American workers saw the biggest bump in pay in nearly a decade last month amid a surprise late-summer hiring spree that offered no sign jobs markets could be cooling, the government reported Friday.
The unexpected gains, which saw jobs sprout up in construction, transportation, wholesale trade, finance and health care, was a shot in the arm for President Donald Trump, who was beset this week by reports his staff had actively sought to undermine him.
The US economy added 201,000 new jobs in August, well above analyst expectations, while the unemployment rate held steady at an already-low 3.9 percent.
But the big story was that wages gained ground on inflation, as average worker pay grew by 2.9 percent compared to August of last year, the biggest annual increase since June 2009. That was in line with consumer inflation
Meanwhile, a broader measure of unemployment, which includes underemployed and so-called discouraged workers who have given up looking for jobs, fell to 7.4 percent, the lowest level in 17 years.
Ahead of crucial elections in November, the White House -- which had been at pains this week to counter reports of flagging wage growth -- welcomed the news.
Top White House economic advisor Larry Kudlow hailed the surprise result, saying, "It shows the strength of the economy."
He noted that "some people thought that the number was going to be 50,000 lower but it wasn't!"
But the strong gain in pay will also solidify expectations for the Federal Reserve to continue raising interest rates this year to keep a lid on inflation, something that has repeatedly drawn Trump's ire.
- Long awaited wage growth -
The August employment gain appeared even larger given a downward revision to July's comparatively weak numbers.
"The labor market is tight but businesses are finding ways to get the workers they need. Job growth in August was solid once again," economist Joel Naroff said in a client note.
The strong hiring report also brought average gains to 196,000 per month over the past year.
Professional and business services added 53,000, bringing job gains for the sector to 519,000 since August of last year.
The hiring momentum was not shared by all, however, as jobs in auto manufacturing, retail and utilities fell.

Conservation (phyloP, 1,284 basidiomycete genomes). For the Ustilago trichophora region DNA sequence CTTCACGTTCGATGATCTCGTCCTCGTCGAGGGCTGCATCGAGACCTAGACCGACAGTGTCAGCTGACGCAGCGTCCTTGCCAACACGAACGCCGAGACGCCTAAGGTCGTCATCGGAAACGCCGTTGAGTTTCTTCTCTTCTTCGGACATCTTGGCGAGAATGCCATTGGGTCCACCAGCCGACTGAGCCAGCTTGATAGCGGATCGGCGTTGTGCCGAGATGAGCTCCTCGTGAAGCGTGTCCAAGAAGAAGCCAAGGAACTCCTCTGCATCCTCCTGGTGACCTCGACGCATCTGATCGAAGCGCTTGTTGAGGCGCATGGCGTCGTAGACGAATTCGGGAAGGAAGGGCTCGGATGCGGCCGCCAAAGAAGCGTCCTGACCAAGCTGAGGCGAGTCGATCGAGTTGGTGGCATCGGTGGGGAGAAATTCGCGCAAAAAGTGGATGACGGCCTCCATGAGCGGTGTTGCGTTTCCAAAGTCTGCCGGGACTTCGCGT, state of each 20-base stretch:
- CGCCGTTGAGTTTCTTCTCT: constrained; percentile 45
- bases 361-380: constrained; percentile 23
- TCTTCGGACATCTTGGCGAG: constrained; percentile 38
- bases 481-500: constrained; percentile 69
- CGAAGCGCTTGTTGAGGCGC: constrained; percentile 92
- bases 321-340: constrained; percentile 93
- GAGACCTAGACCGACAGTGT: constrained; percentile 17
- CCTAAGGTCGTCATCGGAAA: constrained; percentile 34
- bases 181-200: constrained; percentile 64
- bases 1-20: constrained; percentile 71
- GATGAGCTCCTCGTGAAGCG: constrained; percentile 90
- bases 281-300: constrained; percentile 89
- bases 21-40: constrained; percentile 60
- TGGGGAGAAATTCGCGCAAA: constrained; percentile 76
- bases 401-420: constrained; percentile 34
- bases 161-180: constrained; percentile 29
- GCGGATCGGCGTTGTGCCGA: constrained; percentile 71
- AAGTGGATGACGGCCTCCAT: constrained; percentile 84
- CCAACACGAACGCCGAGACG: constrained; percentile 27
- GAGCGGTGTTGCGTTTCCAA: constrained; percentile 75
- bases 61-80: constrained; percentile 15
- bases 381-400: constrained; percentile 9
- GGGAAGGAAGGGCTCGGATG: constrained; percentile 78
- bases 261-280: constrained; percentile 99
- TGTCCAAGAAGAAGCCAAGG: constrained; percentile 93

The labor force participation rate and employment-to-population ratio also weakened slightly.
Naroff cautioned that with the labor force growing only moderately and the participation rate among the population stagnant, "it will be hard to replicate the above-growth gains we had recently."
The mining sector, an industry central to Trump's economic message of reviving the heavy industries of old, ticked slightly higher with 6,000 jobs added.
The August result also is subject to revision in the coming months.
But the bright spot for the month was surely the bump in average hourly worker pay, which jumped 10 cents over July's rate to add 0.4 percent, about double what economists had been expecting and the largest month-to-month increase since December.
Analysts had warned that technical factors could produce a deceptively weak reading, since August had more total working days than prior months.
Weak wage increases despite robust job growth had threatened to undermine the Republicans message ahead of November's mid-term elections that December's sweeping tax cuts would produce dividends for working Americans.
Markets already expected the Fed to raise lending rates this month. But Friday's jobs report slightly raised odds on futures markets that the central bank would hike again in December in what would be the year's fourth increase.
Wall Street took the jobs report as a grounds for caution due to the increased chances of a December hike, with the benchmark Dow Jones Industrial Average was slightly lower toward 1530 GMT.